Article by Melissa Croxford
Over the past few months, artificial intelligence (AI) has been making headlines since the creation of ChatGPT which was developed by OpenAI. This AI chatbot led to the widespread mainstream usage of AI and has created a broader discussion on how AI can best facilitate business structures. Following news that chipmaker NVIDIA hit a market capitalisation value of $1 trillion – joining the likes of tech giants Apple, Microsoft, Amazon, and Google’s parent company Alphabet – the financial potential of AI and companies associated with it have been revealed.
NVIDIA began in 1993, focusing on 3D graphics in the gaming and multimedia markets. In this endeavour, it invented a chip called a graphics focusing unit (GPU) in 1999. This invention was key to its recent success as the GPUs facilitated the creation of ChatGPT because the chatbot was trained using over 10,000 NVIDIA’s GPUs. Thus, the success of ChatGPT largely rides on chips manufactured by NVIDIA. This success has led to other companies being in the headlines such as Metaphysic and their deepfakes also using NVIDIA’s GPUs to create their photorealistic videos of celebrities. Seemingly, to be successful in the AI industry NVIDIA’s GPUs seems to be the key with Elon Musk reportedly securing the GPUs for his AI start-up, called X.AI, indicating that this chip is regarded as crucial to the triumph of AI.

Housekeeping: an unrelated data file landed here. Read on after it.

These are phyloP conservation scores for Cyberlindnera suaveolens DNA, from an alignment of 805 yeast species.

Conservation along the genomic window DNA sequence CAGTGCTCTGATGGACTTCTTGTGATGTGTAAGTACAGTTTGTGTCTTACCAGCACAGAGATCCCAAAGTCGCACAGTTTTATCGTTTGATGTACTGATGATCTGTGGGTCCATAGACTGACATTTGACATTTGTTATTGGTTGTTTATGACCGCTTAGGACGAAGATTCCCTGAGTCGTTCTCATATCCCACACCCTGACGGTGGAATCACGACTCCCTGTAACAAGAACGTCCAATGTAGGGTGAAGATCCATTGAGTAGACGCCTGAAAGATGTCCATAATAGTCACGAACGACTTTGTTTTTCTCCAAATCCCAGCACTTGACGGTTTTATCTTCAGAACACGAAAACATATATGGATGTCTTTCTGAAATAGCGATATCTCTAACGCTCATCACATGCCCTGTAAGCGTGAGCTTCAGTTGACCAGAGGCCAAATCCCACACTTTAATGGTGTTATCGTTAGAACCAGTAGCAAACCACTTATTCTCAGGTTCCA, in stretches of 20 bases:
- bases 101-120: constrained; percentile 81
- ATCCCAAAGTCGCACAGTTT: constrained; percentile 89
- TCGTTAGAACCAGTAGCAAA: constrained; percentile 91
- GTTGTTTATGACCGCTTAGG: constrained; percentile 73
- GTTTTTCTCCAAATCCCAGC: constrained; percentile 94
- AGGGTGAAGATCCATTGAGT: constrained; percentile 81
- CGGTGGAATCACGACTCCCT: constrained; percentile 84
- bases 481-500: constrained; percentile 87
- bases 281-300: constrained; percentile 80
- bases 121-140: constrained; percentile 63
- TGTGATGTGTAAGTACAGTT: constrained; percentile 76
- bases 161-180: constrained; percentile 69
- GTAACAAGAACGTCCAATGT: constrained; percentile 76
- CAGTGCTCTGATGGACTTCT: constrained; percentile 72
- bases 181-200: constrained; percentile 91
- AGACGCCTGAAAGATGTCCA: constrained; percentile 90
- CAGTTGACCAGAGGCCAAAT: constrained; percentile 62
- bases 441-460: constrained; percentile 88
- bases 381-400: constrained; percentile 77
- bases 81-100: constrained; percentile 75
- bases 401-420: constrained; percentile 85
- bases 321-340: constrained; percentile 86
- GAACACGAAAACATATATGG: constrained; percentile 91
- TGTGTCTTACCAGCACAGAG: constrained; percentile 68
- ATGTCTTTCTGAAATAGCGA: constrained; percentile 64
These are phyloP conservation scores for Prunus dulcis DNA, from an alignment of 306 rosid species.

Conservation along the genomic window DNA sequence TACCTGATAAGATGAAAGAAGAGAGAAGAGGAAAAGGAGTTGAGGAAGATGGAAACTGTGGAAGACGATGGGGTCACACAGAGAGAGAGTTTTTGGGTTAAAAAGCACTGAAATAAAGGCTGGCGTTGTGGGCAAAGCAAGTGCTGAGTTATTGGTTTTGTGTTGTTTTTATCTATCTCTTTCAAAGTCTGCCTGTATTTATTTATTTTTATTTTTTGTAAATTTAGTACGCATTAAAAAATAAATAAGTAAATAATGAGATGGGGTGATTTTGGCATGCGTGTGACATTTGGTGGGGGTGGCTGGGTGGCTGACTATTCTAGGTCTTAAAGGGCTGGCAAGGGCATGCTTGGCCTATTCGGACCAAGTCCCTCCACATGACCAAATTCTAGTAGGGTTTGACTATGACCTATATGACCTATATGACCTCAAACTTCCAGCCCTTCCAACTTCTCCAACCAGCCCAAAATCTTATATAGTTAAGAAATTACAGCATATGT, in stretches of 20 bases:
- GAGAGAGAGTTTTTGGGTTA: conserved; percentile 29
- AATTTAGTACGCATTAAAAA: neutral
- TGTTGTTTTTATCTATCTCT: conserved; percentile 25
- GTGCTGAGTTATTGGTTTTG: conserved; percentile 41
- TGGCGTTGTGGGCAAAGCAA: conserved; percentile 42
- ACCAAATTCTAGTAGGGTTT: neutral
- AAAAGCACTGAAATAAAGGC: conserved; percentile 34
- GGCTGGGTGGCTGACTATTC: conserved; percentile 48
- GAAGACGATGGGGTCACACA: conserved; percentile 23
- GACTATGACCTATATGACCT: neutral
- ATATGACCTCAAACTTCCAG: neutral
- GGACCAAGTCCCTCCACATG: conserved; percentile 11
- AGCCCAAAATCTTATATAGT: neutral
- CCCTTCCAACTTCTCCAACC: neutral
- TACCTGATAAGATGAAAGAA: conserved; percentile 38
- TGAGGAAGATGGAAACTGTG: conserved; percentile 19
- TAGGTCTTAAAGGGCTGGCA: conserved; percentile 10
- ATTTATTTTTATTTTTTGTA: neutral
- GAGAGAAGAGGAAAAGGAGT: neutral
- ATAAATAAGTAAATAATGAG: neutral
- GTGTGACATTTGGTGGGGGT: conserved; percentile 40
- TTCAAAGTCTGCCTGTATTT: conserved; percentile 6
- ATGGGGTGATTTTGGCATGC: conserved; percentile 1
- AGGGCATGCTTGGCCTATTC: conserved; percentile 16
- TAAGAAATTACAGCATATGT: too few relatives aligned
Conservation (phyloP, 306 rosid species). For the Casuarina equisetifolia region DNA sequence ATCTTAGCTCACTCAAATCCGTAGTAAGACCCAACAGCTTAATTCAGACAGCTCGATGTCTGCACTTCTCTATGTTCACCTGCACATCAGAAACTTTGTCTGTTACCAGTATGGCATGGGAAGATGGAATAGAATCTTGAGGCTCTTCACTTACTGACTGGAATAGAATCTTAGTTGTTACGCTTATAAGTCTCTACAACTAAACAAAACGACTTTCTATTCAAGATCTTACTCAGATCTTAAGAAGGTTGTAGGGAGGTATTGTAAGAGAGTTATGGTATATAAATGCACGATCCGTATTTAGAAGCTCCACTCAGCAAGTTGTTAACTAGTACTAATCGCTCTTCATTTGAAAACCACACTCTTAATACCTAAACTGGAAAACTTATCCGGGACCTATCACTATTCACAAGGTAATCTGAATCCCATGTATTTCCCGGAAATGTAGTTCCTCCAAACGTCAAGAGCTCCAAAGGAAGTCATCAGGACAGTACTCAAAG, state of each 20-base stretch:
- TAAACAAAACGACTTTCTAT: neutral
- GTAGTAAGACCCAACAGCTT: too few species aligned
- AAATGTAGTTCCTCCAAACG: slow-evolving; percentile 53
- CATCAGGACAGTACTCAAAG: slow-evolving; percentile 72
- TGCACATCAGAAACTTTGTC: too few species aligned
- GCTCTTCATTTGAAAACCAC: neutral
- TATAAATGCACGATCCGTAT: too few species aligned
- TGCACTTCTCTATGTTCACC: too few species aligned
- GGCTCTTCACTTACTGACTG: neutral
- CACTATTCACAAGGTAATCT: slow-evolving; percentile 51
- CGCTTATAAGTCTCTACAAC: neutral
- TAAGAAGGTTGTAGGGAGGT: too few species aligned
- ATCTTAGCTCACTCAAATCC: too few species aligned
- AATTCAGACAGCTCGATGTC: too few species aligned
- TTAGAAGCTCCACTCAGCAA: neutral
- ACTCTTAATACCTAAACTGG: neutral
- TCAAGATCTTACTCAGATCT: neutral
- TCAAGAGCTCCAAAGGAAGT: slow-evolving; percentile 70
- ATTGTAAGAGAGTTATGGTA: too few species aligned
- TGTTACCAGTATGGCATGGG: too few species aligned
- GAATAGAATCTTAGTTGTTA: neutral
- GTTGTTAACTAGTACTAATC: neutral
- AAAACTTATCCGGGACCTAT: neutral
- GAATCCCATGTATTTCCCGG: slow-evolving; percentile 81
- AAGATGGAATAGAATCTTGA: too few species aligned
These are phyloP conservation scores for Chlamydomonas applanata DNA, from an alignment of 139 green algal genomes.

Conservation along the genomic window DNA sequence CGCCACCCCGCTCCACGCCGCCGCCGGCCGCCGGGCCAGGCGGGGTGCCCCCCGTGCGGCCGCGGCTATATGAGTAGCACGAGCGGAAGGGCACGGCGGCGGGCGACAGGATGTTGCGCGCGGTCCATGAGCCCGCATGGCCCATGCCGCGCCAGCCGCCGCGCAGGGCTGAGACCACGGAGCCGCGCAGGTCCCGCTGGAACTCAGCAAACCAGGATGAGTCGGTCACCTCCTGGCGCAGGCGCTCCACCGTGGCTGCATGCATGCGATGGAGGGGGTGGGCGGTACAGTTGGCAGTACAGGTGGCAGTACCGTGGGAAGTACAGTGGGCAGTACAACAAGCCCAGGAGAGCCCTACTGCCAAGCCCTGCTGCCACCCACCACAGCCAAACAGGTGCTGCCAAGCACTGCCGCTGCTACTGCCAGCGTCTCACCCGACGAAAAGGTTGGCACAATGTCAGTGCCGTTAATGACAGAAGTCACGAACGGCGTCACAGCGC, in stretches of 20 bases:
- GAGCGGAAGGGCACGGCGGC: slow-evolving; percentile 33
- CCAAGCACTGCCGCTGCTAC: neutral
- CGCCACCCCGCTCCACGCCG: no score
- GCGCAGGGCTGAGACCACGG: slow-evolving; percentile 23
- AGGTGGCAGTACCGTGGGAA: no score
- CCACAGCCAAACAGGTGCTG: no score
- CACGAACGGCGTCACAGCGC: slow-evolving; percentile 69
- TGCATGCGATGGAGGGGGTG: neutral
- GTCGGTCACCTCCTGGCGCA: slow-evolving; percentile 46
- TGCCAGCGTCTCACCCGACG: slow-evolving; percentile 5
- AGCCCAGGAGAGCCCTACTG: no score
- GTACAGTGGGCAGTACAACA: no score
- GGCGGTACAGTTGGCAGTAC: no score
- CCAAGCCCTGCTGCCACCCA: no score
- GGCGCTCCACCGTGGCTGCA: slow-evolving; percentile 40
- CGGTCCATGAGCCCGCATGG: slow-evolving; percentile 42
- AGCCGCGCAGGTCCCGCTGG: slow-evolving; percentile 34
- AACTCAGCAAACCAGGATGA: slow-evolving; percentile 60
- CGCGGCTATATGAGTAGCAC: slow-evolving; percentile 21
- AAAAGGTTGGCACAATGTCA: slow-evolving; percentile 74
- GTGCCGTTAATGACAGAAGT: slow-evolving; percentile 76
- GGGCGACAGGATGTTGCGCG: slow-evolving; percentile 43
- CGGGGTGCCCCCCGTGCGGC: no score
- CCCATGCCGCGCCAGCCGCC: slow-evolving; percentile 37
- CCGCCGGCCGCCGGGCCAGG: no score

The road to this $1 trillion market cap was not solely driven with AI as the destination. Rather, NVIDIA’s focus on gaming helped enable the company to revolutionise the tech industry by setting the foundations of its success with its creation of GPUs for gaming. In 2006, the CEO Jensen Huang decided to invest NVIDIA’s resources in creating a tool to make GPUs programmable. This decision spearheaded the company’s new directional focus as not being solely based on gaming as the chips being programmable had little impact on computer game players but it enabled researchers to perform high performance computing on consumer hardware. Eventually, this led to a breakthrough in modern AI with AlexNet which classifies images. Its model was trained using GPUs, paving the way for the likes of OpenAi to create ChatGPT. Therefore, although NVIDIA’s involvement with AI has seemingly only now come to the forefront of news headlines thanks to the success of ChatGPT, NVIDIA streamlined the production and evolution of AI at several key points.
That is not to say that NVIDIA has abandoned its initial focus on gaming as it recently introduced a new kind of cloud gaming service titled GeForce. Thus, the company has formulated a business model which focuses on different profitable areas of tech. Furthermore, NVIDIA announced at its 2023 Computex keynotes that it plans to showcase its Avatar Cloud Engine (ACE) for games. This conveys a concerted effort by the company to keep both focuses of the company alive as well as indicating the possibility of a fusion of AI and gaming. It is no wonder that NVIDIA has estimated their expected sales reaching $11 billion by the end of July which is more than 50% ahead of the $7.2 billion analysts had predicted.